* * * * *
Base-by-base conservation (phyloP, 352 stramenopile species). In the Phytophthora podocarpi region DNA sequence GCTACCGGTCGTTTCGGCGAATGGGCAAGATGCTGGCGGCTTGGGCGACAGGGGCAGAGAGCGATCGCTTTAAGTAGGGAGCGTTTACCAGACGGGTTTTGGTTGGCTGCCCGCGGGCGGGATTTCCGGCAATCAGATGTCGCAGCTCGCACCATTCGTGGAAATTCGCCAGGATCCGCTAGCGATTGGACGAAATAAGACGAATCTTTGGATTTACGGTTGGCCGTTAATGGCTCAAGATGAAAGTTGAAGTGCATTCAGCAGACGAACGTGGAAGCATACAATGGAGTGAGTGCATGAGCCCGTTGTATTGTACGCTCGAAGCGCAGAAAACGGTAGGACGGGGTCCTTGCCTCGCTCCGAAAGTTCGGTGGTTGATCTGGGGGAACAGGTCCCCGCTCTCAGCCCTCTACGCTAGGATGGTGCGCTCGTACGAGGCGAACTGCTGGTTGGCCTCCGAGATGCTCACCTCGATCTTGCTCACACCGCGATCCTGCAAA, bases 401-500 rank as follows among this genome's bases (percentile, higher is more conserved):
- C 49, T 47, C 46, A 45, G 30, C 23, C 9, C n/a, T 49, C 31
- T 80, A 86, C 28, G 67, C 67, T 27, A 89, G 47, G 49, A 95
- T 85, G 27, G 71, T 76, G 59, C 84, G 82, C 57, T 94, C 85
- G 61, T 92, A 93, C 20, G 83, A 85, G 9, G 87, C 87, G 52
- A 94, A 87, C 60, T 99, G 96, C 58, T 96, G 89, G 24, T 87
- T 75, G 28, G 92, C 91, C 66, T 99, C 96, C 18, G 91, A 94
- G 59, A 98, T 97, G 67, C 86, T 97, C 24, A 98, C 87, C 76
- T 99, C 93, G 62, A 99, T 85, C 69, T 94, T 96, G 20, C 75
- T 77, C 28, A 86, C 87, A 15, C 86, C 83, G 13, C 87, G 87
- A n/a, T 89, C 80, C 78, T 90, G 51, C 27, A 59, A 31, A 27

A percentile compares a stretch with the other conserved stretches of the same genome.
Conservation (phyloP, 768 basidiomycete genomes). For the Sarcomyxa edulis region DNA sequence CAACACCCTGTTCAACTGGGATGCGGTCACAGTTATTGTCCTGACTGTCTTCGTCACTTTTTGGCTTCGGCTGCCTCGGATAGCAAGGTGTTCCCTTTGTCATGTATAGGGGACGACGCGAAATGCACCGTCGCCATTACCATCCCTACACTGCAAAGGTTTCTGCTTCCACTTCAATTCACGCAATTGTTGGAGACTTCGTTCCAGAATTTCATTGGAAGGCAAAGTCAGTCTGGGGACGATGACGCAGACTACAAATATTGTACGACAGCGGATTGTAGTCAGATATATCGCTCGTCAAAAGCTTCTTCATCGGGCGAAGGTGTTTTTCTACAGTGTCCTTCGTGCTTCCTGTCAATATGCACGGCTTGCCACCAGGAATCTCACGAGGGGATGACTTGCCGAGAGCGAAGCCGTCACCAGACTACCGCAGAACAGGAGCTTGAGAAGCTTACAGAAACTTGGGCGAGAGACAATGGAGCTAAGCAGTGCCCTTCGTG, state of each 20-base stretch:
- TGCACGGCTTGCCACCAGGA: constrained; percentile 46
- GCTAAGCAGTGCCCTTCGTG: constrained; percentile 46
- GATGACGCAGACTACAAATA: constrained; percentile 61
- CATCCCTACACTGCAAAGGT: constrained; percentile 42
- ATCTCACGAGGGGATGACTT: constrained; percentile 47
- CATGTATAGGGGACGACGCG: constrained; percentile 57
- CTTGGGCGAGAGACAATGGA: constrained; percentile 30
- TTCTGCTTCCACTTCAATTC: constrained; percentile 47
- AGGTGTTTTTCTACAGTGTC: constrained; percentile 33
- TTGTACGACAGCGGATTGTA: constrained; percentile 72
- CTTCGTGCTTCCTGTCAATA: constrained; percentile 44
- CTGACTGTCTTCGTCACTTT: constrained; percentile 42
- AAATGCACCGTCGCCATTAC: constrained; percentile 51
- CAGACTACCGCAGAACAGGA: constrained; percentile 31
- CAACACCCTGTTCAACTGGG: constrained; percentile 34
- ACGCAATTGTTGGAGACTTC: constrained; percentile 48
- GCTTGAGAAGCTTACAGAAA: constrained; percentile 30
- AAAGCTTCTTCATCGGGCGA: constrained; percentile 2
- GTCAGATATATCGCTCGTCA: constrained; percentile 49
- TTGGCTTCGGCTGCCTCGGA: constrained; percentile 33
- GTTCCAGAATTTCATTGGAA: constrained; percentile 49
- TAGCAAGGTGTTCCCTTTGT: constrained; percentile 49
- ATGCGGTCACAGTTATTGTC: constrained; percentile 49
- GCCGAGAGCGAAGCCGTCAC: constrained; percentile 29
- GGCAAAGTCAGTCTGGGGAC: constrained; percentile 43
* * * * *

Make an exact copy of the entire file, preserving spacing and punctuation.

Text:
Base-by-base conservation (phyloP, 352 stramenopile species). In the Phytophthora podocarpi region DNA sequence GCTACCGGTCGTTTCGGCGAATGGGCAAGATGCTGGCGGCTTGGGCGACAGGGGCAGAGAGCGATCGCTTTAAGTAGGGAGCGTTTACCAGACGGGTTTTGGTTGGCTGCCCGCGGGCGGGATTTCCGGCAATCAGATGTCGCAGCTCGCACCATTCGTGGAAATTCGCCAGGATCCGCTAGCGATTGGACGAAATAAGACGAATCTTTGGATTTACGGTTGGCCGTTAATGGCTCAAGATGAAAGTTGAAGTGCATTCAGCAGACGAACGTGGAAGCATACAATGGAGTGAGTGCATGAGCCCGTTGTATTGTACGCTCGAAGCGCAGAAAACGGTAGGACGGGGTCCTTGCCTCGCTCCGAAAGTTCGGTGGTTGATCTGGGGGAACAGGTCCCCGCTCTCAGCCCTCTACGCTAGGATGGTGCGCTCGTACGAGGCGAACTGCTGGTTGGCCTCCGAGATGCTCACCTCGATCTTGCTCACACCGCGATCCTGCAAA, bases 401-500 rank as follows among this genome's bases (percentile, higher is more conserved):
- C 49, T 47, C 46, A 45, G 30, C 23, C 9, C n/a, T 49, C 31
- T 80, A 86, C 28, G 67, C 67, T 27, A 89, G 47, G 49, A 95
- T 85, G 27, G 71, T 76, G 59, C 84, G 82, C 57, T 94, C 85
- G 61, T 92, A 93, C 20, G 83, A 85, G 9, G 87, C 87, G 52
- A 94, A 87, C 60, T 99, G 96, C 58, T 96, G 89, G 24, T 87
- T 75, G 28, G 92, C 91, C 66, T 99, C 96, C 18, G 91, A 94
- G 59, A 98, T 97, G 67, C 86, T 97, C 24, A 98, C 87, C 76
- T 99, C 93, G 62, A 99, T 85, C 69, T 94, T 96, G 20, C 75
- T 77, C 28, A 86, C 87, A 15, C 86, C 83, G 13, C 87, G 87
- A n/a, T 89, C 80, C 78, T 90, G 51, C 27, A 59, A 31, A 27

A percentile compares a stretch with the other conserved stretches of the same genome.
Conservation (phyloP, 768 basidiomycete genomes). For the Sarcomyxa edulis region DNA sequence CAACACCCTGTTCAACTGGGATGCGGTCACAGTTATTGTCCTGACTGTCTTCGTCACTTTTTGGCTTCGGCTGCCTCGGATAGCAAGGTGTTCCCTTTGTCATGTATAGGGGACGACGCGAAATGCACCGTCGCCATTACCATCCCTACACTGCAAAGGTTTCTGCTTCCACTTCAATTCACGCAATTGTTGGAGACTTCGTTCCAGAATTTCATTGGAAGGCAAAGTCAGTCTGGGGACGATGACGCAGACTACAAATATTGTACGACAGCGGATTGTAGTCAGATATATCGCTCGTCAAAAGCTTCTTCATCGGGCGAAGGTGTTTTTCTACAGTGTCCTTCGTGCTTCCTGTCAATATGCACGGCTTGCCACCAGGAATCTCACGAGGGGATGACTTGCCGAGAGCGAAGCCGTCACCAGACTACCGCAGAACAGGAGCTTGAGAAGCTTACAGAAACTTGGGCGAGAGACAATGGAGCTAAGCAGTGCCCTTCGTG, state of each 20-base stretch:
- TGCACGGCTTGCCACCAGGA: constrained; percentile 46
- GCTAAGCAGTGCCCTTCGTG: constrained; percentile 46
- GATGACGCAGACTACAAATA: constrained; percentile 61
- CATCCCTACACTGCAAAGGT: constrained; percentile 42
- ATCTCACGAGGGGATGACTT: constrained; percentile 47
- CATGTATAGGGGACGACGCG: constrained; percentile 57
- CTTGGGCGAGAGACAATGGA: constrained; percentile 30
- TTCTGCTTCCACTTCAATTC: constrained; percentile 47
- AGGTGTTTTTCTACAGTGTC: constrained; percentile 33
- TTGTACGACAGCGGATTGTA: constrained; percentile 72
- CTTCGTGCTTCCTGTCAATA: constrained; percentile 44
- CTGACTGTCTTCGTCACTTT: constrained; percentile 42
- AAATGCACCGTCGCCATTAC: constrained; percentile 51
- CAGACTACCGCAGAACAGGA: constrained; percentile 31
- CAACACCCTGTTCAACTGGG: constrained; percentile 34
- ACGCAATTGTTGGAGACTTC: constrained; percentile 48
- GCTTGAGAAGCTTACAGAAA: constrained; percentile 30
- AAAGCTTCTTCATCGGGCGA: constrained; percentile 2
- GTCAGATATATCGCTCGTCA: constrained; percentile 49
- TTGGCTTCGGCTGCCTCGGA: constrained; percentile 33
- GTTCCAGAATTTCATTGGAA: constrained; percentile 49
- TAGCAAGGTGTTCCCTTTGT: constrained; percentile 49
- ATGCGGTCACAGTTATTGTC: constrained; percentile 49
- GCCGAGAGCGAAGCCGTCAC: constrained; percentile 29
- GGCAAAGTCAGTCTGGGGAC: constrained; percentile 43